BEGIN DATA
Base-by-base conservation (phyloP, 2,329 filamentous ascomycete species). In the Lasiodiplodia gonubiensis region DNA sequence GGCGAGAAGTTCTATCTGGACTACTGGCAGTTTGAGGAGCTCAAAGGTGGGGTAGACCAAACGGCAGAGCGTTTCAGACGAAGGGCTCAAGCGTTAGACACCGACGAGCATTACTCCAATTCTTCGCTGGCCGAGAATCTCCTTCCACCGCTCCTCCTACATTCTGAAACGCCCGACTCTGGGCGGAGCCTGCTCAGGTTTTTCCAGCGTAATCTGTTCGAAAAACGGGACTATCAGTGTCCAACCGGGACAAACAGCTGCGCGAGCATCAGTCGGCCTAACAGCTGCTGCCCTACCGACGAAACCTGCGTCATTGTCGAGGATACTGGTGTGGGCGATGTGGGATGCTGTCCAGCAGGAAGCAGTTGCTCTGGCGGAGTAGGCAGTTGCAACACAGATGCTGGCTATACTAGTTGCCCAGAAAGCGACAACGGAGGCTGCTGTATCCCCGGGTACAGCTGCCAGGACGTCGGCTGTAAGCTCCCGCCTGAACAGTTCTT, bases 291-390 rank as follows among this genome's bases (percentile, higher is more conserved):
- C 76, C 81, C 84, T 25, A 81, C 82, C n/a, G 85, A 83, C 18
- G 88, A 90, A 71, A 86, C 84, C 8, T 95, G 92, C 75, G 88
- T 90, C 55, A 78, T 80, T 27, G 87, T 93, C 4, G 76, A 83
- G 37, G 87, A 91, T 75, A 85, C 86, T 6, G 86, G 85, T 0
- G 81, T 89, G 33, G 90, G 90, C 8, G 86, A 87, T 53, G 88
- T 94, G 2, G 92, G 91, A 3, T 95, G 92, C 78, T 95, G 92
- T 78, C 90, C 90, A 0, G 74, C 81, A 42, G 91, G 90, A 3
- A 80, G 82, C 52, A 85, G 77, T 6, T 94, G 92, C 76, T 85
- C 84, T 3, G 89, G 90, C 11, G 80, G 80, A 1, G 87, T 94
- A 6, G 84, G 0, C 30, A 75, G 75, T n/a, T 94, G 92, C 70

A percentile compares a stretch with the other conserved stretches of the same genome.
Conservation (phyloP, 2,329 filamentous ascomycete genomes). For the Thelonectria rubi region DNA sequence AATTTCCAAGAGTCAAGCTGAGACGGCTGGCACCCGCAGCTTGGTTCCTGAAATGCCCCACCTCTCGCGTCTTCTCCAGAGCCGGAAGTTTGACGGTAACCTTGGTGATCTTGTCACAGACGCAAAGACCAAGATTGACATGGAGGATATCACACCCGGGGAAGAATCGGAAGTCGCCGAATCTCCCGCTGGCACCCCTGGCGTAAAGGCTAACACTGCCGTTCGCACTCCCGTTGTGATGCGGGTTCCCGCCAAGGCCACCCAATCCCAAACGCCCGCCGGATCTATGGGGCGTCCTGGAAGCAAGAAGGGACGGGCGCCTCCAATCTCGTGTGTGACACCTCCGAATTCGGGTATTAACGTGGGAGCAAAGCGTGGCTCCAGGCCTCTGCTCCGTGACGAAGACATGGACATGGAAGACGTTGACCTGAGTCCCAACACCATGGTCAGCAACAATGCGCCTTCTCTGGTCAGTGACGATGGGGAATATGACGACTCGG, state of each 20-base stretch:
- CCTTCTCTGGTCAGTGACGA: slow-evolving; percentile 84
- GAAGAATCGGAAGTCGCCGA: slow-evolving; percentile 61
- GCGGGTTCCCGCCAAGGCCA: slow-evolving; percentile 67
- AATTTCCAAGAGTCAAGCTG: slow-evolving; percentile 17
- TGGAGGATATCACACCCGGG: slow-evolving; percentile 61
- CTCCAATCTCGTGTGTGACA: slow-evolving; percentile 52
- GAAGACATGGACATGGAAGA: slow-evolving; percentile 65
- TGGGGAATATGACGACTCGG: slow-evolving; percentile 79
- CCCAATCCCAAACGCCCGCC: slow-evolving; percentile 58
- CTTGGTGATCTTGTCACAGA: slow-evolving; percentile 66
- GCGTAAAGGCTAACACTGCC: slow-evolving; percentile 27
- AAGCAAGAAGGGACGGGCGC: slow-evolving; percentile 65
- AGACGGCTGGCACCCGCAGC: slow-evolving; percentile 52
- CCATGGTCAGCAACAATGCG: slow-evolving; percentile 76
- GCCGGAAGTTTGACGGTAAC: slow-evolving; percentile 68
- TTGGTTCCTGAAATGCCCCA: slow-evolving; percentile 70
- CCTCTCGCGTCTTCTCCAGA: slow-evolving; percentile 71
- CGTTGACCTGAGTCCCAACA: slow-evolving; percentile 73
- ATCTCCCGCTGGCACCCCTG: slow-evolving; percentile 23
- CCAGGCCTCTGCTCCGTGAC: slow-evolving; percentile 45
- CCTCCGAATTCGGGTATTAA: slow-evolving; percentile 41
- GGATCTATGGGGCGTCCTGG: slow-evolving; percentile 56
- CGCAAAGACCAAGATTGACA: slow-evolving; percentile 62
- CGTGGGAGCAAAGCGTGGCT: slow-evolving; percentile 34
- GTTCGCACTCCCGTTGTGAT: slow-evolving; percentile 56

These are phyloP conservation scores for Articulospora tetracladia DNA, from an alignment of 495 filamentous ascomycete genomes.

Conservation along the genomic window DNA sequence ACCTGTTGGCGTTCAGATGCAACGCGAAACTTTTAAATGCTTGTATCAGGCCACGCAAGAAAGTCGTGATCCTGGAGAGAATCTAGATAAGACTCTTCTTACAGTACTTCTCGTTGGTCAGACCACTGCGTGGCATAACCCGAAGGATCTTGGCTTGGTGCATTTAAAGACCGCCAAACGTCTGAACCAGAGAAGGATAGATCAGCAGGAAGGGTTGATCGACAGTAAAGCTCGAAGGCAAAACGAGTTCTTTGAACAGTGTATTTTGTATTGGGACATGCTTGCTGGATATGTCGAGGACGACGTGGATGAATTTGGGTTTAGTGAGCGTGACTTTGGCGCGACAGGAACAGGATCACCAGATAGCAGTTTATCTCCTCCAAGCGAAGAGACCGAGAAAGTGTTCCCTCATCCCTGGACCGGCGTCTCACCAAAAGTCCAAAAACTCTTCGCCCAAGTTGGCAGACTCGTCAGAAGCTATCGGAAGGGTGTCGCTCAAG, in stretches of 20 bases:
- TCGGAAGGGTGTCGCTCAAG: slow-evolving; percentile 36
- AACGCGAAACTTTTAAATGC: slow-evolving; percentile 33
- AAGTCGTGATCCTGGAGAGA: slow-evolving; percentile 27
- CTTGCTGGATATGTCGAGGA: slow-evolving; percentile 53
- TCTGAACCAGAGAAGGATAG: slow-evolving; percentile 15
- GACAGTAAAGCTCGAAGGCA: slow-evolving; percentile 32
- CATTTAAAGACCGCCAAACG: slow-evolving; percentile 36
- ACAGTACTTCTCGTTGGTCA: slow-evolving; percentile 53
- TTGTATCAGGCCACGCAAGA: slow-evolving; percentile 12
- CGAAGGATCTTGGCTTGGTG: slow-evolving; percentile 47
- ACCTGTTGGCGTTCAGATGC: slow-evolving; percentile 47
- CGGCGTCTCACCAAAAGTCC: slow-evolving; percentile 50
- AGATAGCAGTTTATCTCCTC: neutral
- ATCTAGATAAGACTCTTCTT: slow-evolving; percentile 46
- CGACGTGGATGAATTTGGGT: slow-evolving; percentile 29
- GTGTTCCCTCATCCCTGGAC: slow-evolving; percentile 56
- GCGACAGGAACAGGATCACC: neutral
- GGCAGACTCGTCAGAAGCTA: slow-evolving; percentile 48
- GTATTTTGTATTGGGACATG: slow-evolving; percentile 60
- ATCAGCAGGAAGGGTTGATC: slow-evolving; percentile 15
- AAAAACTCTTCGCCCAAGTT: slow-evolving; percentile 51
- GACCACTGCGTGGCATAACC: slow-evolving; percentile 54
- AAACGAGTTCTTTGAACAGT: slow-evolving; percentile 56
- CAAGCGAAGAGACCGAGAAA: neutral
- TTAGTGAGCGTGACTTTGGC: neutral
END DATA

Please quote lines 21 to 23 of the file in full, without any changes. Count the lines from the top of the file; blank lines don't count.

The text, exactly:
- TGGGGAATATGACGACTCGG: slow-evolving; percentile 79
- CCCAATCCCAAACGCCCGCC: slow-evolving; percentile 58
- CTTGGTGATCTTGTCACAGA: slow-evolving; percentile 66